Editor's note: Kristen Swensson and Leigh Angel write for Cheap Healthy Good, a blog dedicated to advancing frugal, nutritious, ethically minded food in everyday life.
New York (CNN) -- We hear it on the news like a drumbeat: Millions of kids eat out too much, lack access to fruits and vegetables, and it seems no one's teaching them how to make healthy choices.
Childhood obesity and juvenile diabetes are on the rise like never before. "This may be the first generation that has a shorter life expectancy than their parents," said an author of a report in the New England Journal of Medicine.
In February, first lady Michelle Obama introduced an initiative called Let's Move! to do something about the situation. She even laid it on the line when she spoke to the Grocery Manufacturer's Association last week, "We need you ... to entirely rethink the products that you're offering, the information that you provide about these products, and how you market those products to our children." The Grocery Manufacturer's Association says it's on its way to compliance.
But you don't need the first lady or an industry trade group to tell you how to improve your diet. You can have your own ambitious plan. You can start at home, by learning how to cook.
Time-strapped and seduced by "quick" prepared foods, many dismiss home cooking as inconvenient and old-fashioned, something Grandma did because she lacked options. As a necessary chore, cooking is one step below vacuuming in the household hierarchy.
But make no mistake: Cooking is power. By preparing dishes in your own kitchen, you can improve your family's health, save a ton of money and encourage your kids' development in ways that go beyond the kitchen. Grandma was on to something.
First and foremost, cooking gives parents control over ingredients, preparation and serving sizes of household meals.
Home chefs -- like you -- can emphasize whole foods and avoid additives like high fructose corn syrup (Who cooks at home with this? But processed food is loaded with it) and trans fats (same here). Cooking keeps loved ones out of restaurants and fast food joints, where nutrition is questionable and portions can be large enough to feed half the soccer team, never mind a single kid.
In a country where we spend 49 percent of our food budget eating out, home cooking saves staggering amounts of money. Don't believe it? Log on. There are leagues of dedicated parents feeding large families for a fraction of what many people spend on themselves. The process takes time and a little planning, but can potentially help reclaim hundreds of dollars every week.
Meal prep as a family affair not only teaches kids about cooking, it equips them with valuable skills, promoting lifelong health and self-sufficiency. What's more, eating together strengthens communication and tightens bonds. According to a study by Columbia's National Center on Addiction and Substance Abuse, teens who eat with their families five or more times per week claim to enjoy better relationships with their parents and are less likely to drink and do drugs. Not too shabby for a plate of spaghetti.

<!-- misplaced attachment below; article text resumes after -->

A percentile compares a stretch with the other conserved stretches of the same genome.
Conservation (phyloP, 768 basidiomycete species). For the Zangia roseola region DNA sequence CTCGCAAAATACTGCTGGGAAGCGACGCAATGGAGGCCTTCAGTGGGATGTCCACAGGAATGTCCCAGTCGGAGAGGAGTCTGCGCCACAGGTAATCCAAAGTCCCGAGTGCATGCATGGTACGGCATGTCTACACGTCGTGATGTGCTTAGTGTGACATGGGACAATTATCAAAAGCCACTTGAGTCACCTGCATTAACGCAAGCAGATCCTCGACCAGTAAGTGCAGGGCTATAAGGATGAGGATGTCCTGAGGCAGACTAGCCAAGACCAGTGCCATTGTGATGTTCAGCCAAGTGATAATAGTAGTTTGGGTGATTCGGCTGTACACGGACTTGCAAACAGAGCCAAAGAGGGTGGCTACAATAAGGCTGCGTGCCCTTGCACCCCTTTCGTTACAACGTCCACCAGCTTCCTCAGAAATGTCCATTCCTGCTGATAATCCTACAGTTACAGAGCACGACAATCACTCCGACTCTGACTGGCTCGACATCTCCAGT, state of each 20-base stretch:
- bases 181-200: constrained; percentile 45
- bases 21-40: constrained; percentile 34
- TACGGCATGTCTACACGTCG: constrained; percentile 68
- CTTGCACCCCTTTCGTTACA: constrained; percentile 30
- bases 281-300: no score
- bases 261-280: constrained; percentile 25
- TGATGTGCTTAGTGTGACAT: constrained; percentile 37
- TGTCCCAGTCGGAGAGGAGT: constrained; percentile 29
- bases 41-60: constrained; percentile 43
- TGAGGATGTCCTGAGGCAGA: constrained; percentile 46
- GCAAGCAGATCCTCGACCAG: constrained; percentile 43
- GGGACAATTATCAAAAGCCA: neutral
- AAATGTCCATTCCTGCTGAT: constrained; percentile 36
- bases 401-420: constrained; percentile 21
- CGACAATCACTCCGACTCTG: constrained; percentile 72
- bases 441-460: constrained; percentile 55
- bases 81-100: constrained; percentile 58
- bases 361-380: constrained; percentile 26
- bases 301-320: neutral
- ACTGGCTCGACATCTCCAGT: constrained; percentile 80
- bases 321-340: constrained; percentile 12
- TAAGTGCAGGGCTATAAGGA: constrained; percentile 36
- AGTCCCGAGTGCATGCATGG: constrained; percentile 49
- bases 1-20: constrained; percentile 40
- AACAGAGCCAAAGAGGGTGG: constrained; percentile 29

Did we mention people like people who cook? With culinary aptitude a little sparse these days, roasting chicken is practically a magic trick. Serving it can be a gesture of love as well as an extension of friendship. You also can stretch that leftover chicken into several days of delicious dishes. Your kids will thank you for these skills.
Still afraid to try? Remember: Cooking is a learned skill. Few of us come into life knowing how to correctly dice an onion. Trial and error are key, as is a willingness to hang in there when things don't come out perfectly.
To learn, you don't need to spend hundreds of dollars on cookbooks, either. If you don't know anyone who cooks who will let you hang around and watch, check your public library, yard sales, Craigslist, and Amazon for used classics, or try one of many online book swaps like Goodreads, BookMooch and SwapTree. Some of our favorites include "Betty Crocker Cookbook," "Cook's Illustrated Best 30-Minute Recipe," "How to Cook Everything Vegetarian," and Cooks Illustrated magazine. They're easy to follow and the recipes will impress the pants off your friends.
YouTube is rich with instructional videos. Type in "julienne" or "blanch" (or any other woman's name that is also a cooking technique) and you'll be chopping away, fingers intact. PBS and Food Network produce a wealth of shows to inspire you and remove a little of the intimidation factor. "America's Test Kitchen," "Lidia's Italy," "The Barefoot Contessa" and "Good Eats" top our list. Their food is simple and stellar.
Start small, with the most important meal -- breakfast. It's easy to prepare in advance with recipes like Overnight Oatmeal or Oat, Pear, and Raspberry Loaf. Move on to packing lunches and making simple dinners. Cooking doesn't have to be a big production. You will find that it is perfectly easy to whip up sandwiches rather than open up your wallet and order them already made. A homemade pasta dish with fresh vegetables can have you sitting at the table in less than a half-hour.
Set up a lunch-prep assembly line in the morning before school, or share the vegetable washing or peeling duties before supper. Set aside a weekend afternoon to cook several meals for the week and wrap them tight in the fridge. Kids will feel pride and accomplishment when they've invested time and care in the food they eat.
They'll know the difference between a zucchini and a yam. And they'll know the difference between good food and junk.
Ultimately, a family's health depends on a vast web of interrelated factors, only some of which we can easily influence. Cooking is one of those controllable things. Learn how, and you'll put your nearest and dearest on the right track for life.
Start today. Here is an easy recipe for dinner tonight.
The opinions expressed in this commentary are solely those of Kristen Swensson and Leigh Angel